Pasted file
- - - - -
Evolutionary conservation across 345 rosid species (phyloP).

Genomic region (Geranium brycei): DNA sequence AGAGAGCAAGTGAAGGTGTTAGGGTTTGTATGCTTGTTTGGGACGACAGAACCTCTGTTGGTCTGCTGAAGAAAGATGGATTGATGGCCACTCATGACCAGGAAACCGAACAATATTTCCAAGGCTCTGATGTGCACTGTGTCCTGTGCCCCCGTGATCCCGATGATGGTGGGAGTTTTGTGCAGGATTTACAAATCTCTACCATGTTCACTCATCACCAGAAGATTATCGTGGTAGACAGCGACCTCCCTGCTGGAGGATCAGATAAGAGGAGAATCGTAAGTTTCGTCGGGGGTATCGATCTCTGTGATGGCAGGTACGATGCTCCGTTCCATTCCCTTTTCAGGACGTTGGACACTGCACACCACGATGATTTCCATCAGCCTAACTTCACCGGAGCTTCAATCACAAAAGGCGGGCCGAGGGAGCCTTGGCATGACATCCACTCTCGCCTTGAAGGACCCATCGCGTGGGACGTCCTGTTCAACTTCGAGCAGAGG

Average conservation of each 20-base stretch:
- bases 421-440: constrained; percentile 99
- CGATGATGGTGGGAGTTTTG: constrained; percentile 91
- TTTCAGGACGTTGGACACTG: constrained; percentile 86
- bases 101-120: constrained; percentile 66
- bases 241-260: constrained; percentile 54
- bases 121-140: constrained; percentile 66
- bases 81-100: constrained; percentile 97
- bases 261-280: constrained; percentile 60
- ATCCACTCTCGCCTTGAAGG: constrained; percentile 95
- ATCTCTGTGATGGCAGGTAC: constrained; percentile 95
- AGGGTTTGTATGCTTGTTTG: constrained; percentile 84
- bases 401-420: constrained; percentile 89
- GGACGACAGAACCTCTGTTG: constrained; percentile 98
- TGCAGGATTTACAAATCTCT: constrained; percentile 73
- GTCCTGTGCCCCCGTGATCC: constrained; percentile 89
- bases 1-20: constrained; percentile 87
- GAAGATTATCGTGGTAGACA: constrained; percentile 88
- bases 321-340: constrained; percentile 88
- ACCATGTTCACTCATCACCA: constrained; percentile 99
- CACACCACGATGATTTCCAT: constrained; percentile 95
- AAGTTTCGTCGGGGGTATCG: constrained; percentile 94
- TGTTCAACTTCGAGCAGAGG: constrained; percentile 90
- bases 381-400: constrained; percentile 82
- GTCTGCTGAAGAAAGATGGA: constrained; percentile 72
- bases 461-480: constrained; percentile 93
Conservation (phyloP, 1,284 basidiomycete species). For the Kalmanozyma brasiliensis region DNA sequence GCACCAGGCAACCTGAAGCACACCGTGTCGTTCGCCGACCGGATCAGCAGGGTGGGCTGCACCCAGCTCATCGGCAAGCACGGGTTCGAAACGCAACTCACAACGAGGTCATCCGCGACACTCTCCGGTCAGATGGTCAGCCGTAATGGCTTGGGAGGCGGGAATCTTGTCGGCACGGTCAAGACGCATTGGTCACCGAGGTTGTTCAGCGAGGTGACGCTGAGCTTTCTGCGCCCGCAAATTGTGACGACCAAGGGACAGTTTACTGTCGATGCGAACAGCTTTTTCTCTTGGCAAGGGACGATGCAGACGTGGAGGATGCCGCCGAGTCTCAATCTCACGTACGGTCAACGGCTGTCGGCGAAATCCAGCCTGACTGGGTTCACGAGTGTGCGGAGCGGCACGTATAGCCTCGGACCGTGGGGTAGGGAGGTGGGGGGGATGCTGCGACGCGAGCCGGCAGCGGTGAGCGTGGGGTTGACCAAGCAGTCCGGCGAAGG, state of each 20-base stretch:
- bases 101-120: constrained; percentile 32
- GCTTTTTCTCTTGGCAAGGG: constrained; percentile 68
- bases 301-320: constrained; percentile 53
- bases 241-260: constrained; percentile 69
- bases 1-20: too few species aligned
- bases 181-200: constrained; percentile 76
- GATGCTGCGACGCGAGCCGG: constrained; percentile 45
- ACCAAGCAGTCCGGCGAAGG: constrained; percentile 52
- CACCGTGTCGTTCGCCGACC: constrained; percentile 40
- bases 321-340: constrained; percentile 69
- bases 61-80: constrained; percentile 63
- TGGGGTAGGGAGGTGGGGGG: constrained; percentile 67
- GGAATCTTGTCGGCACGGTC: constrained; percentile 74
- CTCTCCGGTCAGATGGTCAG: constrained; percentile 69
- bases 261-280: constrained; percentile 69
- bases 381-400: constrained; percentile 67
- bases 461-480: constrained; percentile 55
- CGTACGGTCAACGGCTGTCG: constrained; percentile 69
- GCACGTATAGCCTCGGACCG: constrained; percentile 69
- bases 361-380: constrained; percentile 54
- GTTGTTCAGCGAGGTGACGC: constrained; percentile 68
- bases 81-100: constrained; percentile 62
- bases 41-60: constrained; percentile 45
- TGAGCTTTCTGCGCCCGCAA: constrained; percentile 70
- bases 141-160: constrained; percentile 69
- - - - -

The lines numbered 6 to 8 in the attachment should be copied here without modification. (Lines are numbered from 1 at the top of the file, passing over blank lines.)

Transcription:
- TTTCAGGACGTTGGACACTG: constrained; percentile 86
- bases 101-120: constrained; percentile 66
- bases 241-260: constrained; percentile 54